Embracing Africa’s newest nation
From the ashes of decades of conflict, opportunity rises
CORRECTION TO THIS ARTICLE: This column incorrectly cites 1983 as the year that President Omar Hassan al-Bashir came to power in Sudan. Al-Bashir assumed office in 1989.
After decades of brutal fighting that left millions dead, South Sudan finally seceded from the North on July 9, forming the Republic of South Sudan. Led by President Salva Kiir, the South has many serious obstacles to overcome, including vast poverty, ongoing conflict with the north, and internal tribal violence. Regardless, secession is a vital step on Sudan’s journey towards a long-awaited prosperity, and it is important that the United States not only endorses the split, but also extends support to the months-old nation during this critical time of development, when the South’s government can so easily unravel.
Demographically, Sudan is largely comprised of Arabs and Muslims in the north and Christians and Animists in the south. This cultural and religious divide has led to fierce fighting between the North and South for almost the entirety of Sudan’s post-colonial existence, beginning in 1956. Highly contested border regions, such as the Abyei region, have fueled the ongoing conflict.
Since 1983 Sudan has been ruled by Omar Hassan al-Bashir, the leader of a small group of Arabs who has reportedly sent death squads to Darfur, collaborated with Osama bin Laden, and been indicted for war crimes by the International Criminal Court. Although the South has fought for its independence for decades, it only achieved its goal this year with a referendum for secession that passed with 99 percent of voters in the south. This internationally supported referendum solidified the independence of the Republic of South Sudan, which had been partially autonomous since 1995.
The United States, along with the rest of the Western world, should reach out with guidance and support to the fledgling Republic of South Sudan and help maintain her independence. Moreover, in a region where ethnic violence is highly retaliatory, it is important to help the South and North learn not only to exist alongside one another, but also to form a relationship of cooperation. This is especially true because their economies are intertwined and codependent; the South contains about 75 percent of Sudan’s crude oil reserves, while the North has the necessary refineries and pipelines to process and transport the oil. In order to encourage cooperation, the United States should provide an economical incentive for the two countries to invest in each other, for example, by exclusively buying oil which both the North and South helped produce. This should be especially appealing to North Sudan, which is currently faced with heavy economic sanctions by the United States.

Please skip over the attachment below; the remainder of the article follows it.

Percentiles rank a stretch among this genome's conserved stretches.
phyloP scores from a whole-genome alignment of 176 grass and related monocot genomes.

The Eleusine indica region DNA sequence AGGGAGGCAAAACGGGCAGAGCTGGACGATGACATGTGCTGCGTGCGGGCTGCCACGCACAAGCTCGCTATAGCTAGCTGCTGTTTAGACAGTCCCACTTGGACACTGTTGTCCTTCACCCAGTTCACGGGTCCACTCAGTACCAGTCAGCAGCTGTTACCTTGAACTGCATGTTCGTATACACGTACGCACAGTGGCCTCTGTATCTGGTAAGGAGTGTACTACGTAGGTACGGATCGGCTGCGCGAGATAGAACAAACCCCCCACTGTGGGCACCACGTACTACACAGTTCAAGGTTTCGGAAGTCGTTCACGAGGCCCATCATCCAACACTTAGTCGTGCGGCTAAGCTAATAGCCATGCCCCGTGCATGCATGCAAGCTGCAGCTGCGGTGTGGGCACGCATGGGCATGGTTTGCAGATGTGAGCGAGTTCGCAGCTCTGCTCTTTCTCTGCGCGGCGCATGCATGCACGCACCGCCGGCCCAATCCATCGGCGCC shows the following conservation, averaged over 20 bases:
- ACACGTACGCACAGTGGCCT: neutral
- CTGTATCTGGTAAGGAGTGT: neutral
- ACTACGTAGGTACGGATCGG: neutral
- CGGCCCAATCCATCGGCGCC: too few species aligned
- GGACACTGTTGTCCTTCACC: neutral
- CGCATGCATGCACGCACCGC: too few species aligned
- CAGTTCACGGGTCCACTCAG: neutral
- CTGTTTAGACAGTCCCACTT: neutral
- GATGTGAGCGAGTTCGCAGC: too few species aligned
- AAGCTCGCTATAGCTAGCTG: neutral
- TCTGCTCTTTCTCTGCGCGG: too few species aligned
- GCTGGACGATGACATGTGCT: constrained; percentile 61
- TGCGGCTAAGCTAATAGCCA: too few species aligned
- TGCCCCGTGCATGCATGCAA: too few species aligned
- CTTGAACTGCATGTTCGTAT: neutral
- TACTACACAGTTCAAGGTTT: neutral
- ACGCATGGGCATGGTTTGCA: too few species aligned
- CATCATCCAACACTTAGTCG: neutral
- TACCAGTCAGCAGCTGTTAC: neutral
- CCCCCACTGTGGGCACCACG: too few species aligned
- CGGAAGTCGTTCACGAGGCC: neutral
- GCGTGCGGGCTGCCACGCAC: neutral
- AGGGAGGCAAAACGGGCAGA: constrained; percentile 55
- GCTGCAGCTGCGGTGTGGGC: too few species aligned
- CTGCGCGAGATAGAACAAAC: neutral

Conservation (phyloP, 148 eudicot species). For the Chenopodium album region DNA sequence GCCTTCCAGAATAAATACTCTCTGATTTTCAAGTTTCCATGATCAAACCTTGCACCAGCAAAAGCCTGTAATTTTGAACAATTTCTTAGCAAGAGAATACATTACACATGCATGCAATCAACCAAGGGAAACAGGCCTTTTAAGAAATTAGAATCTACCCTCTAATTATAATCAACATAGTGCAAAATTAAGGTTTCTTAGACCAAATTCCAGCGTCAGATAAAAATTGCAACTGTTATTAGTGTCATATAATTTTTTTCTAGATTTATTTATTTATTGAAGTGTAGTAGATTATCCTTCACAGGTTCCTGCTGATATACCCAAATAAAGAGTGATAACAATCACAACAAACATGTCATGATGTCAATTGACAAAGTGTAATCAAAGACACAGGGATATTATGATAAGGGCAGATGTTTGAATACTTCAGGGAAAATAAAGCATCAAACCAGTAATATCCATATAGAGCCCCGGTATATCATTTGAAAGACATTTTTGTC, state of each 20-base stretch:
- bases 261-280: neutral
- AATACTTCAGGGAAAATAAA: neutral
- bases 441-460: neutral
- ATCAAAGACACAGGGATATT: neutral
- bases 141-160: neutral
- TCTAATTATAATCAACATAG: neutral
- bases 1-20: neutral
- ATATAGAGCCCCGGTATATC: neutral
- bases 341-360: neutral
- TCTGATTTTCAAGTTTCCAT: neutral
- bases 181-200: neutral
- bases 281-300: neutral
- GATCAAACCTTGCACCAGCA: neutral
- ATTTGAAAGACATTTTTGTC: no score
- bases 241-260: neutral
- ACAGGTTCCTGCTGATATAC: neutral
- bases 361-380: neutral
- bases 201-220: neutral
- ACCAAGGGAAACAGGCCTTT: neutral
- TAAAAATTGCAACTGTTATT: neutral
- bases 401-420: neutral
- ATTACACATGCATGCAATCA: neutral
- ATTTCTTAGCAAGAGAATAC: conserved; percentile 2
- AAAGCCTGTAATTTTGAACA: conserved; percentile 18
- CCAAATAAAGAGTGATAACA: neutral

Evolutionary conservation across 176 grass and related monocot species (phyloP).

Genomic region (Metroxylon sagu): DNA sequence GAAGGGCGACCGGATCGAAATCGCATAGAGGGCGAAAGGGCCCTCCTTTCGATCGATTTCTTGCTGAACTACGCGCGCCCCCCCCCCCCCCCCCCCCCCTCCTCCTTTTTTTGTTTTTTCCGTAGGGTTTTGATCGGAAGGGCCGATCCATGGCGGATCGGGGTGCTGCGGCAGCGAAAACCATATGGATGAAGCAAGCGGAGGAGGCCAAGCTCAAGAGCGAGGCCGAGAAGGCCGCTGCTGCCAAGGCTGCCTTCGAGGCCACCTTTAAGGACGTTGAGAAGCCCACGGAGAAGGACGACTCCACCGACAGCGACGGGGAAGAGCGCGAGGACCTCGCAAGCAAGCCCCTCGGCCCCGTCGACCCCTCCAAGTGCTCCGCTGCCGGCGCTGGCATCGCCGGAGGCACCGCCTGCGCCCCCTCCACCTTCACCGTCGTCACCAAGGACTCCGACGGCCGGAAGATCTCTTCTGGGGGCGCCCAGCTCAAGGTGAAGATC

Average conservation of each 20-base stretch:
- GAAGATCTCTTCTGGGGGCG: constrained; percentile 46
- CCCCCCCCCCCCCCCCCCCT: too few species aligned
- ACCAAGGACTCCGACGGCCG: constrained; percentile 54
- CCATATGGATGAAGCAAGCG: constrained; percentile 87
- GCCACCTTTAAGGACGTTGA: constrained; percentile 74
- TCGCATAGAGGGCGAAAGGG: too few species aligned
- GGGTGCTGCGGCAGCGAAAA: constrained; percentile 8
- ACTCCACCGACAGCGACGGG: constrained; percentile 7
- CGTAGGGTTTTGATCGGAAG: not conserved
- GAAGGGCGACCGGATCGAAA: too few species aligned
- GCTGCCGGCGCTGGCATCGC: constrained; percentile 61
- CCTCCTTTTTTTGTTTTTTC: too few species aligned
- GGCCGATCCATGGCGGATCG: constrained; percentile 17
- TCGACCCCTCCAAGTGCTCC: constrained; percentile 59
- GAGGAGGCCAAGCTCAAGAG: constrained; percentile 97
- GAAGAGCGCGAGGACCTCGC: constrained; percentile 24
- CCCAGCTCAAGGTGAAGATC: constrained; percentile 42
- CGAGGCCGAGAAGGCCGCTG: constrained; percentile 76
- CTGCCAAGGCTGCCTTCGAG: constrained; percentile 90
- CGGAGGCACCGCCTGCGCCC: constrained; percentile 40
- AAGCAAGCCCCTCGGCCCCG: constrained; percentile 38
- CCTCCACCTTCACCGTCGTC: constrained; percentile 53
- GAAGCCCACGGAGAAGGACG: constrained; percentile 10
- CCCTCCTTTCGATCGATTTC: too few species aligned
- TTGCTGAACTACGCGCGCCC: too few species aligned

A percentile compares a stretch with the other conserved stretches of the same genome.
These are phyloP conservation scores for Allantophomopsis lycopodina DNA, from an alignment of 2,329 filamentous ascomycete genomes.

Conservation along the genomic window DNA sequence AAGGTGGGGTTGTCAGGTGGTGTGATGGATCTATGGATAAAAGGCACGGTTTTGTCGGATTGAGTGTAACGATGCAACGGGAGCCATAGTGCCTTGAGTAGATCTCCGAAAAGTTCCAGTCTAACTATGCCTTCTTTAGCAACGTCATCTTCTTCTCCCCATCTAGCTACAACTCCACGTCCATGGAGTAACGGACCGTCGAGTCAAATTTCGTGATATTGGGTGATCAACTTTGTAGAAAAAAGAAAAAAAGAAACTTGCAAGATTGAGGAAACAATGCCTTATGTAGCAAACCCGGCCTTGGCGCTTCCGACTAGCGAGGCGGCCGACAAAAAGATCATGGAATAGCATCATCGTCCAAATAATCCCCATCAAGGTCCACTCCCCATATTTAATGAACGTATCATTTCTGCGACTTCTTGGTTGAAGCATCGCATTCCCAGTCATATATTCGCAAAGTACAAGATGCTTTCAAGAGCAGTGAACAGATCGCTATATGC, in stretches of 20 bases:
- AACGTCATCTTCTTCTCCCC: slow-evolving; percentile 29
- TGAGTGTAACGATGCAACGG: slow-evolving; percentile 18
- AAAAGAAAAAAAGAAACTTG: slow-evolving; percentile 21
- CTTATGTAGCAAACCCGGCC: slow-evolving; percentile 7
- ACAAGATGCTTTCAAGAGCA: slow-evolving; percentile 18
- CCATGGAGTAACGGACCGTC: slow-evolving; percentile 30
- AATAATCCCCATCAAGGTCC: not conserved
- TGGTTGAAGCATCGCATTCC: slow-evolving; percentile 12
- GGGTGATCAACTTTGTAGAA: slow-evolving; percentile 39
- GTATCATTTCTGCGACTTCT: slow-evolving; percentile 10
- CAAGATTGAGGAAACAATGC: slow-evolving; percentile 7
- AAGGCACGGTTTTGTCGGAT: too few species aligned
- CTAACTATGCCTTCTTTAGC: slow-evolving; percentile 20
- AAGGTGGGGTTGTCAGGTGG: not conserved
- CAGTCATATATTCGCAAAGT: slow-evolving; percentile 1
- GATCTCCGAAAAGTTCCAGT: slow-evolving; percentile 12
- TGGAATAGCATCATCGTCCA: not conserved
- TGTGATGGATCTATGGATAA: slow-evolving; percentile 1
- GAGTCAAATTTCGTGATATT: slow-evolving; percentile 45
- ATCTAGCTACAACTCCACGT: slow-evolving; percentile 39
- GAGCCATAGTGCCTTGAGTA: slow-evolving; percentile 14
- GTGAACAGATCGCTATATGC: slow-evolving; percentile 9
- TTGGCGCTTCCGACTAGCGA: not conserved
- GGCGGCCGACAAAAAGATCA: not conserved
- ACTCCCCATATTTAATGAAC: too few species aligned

For cooperation to emerge, the North must accept the South’s independence as reality. It is unrealistic to believe that the North and South will ever have overly warm relations, especially after the years of fighting and long history of hatred between them. On the other hand, functional neutrality — perhaps with some amiability — is possible if the North and South learn, over time, to trust one another. This will lead to mutual success, and will benefit both nations.
The take home message of Sudan’s experience is an anti-imperialist one. Not only was it unwise for the northern and southern regions of Sudan to be joined as one, but it was fatal for millions of citizens. Forcefully combining African and Arab cultures, where the latter would come to politically suppress the former, was recipe for disaster. Nationalism is a force that cannot be easily acquiesced, a fact that has been observed throughout history. For instance, it was ethnic tensions and nationalism that led to the “powder keg” in the Balkans and ultimately contributed to the outbreak of World War I.
To this day, however, no complete borders dividing the North and South have been defined, resulting in high instability along their interface. Determining the borders of a state is far from simple, and certainly cannot be determined simply by land area or resources. Sudan’s history has shown that ethnic and religious demographics need to be considered, along with security concerns and historical claims to the land; no continent can be arbitrarily carved into pieces.
That is why the Republic of South Sudan needs to be bolstered — because a failure to do so could mean a collapse of the government, regress to chaos and suppression, a likely retaliation from the North, and the continuation of a conflict caused by imposed borders. On a positive note, doing so can help the Republic of South Sudan develop into a staunch democratic ally for the U.S., which should be warmly welcomed considering the radical Islamic ties of nearby countries, including North Sudan. After a long history of suffering and death, then, the Republic of South Sudan is a nation to be celebrated and welcomed by the international community.